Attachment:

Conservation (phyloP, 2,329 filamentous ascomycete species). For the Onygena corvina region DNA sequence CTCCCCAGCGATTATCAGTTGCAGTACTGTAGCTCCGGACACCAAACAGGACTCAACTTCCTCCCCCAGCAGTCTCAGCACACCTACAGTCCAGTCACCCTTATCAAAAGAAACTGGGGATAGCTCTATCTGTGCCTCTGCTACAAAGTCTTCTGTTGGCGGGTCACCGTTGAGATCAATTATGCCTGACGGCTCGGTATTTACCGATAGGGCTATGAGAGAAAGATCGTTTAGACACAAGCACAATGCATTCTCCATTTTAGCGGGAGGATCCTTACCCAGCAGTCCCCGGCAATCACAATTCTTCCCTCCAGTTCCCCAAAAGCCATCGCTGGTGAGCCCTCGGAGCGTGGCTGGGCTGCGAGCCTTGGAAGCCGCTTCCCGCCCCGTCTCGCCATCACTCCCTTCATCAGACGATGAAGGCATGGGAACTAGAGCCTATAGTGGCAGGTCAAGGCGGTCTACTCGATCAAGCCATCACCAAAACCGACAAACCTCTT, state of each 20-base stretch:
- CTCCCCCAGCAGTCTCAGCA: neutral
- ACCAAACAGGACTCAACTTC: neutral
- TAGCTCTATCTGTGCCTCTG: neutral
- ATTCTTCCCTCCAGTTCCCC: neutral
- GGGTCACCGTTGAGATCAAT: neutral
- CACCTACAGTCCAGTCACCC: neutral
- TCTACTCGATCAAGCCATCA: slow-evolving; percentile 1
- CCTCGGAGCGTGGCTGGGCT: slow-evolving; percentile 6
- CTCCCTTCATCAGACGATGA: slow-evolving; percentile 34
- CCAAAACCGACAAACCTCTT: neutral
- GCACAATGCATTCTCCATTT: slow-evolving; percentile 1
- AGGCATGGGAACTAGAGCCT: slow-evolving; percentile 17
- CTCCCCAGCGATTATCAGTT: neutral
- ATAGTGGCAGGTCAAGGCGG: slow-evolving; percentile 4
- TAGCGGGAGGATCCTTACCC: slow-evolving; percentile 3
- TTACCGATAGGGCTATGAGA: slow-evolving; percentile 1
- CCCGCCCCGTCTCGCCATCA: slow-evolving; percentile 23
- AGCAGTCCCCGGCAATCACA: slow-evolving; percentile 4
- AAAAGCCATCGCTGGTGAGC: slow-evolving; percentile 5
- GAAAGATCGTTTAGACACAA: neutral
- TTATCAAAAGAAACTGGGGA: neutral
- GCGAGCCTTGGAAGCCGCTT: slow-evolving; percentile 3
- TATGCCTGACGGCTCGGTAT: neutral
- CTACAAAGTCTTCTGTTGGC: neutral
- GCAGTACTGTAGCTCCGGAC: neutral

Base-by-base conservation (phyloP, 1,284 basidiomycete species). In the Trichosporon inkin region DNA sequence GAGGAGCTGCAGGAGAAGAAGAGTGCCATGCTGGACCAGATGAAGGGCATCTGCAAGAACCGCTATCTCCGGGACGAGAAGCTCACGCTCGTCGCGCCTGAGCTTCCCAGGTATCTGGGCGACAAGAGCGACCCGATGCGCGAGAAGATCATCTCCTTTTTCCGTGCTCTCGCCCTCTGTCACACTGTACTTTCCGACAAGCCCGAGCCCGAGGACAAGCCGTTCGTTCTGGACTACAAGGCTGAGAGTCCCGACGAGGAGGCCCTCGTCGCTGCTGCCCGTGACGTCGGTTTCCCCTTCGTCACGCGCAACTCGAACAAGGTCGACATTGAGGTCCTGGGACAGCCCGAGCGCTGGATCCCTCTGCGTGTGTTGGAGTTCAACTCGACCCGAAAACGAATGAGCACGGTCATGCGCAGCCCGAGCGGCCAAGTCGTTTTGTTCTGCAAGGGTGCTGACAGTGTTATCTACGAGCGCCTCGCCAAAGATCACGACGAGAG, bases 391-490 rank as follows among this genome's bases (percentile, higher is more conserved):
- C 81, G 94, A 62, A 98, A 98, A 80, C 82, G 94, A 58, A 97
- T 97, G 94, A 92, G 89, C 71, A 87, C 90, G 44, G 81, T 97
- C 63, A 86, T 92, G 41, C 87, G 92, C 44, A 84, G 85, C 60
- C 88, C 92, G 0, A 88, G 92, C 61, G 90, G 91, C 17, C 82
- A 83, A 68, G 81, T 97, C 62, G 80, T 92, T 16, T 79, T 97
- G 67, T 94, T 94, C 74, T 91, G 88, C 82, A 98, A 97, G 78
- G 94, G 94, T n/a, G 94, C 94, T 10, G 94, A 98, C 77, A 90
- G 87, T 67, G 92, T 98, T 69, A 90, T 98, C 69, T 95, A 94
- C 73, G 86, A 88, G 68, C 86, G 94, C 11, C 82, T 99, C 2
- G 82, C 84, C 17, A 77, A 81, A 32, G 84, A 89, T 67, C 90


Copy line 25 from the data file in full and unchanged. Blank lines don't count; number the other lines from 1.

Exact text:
- CTACAAAGTCTTCTGTTGGC: neutral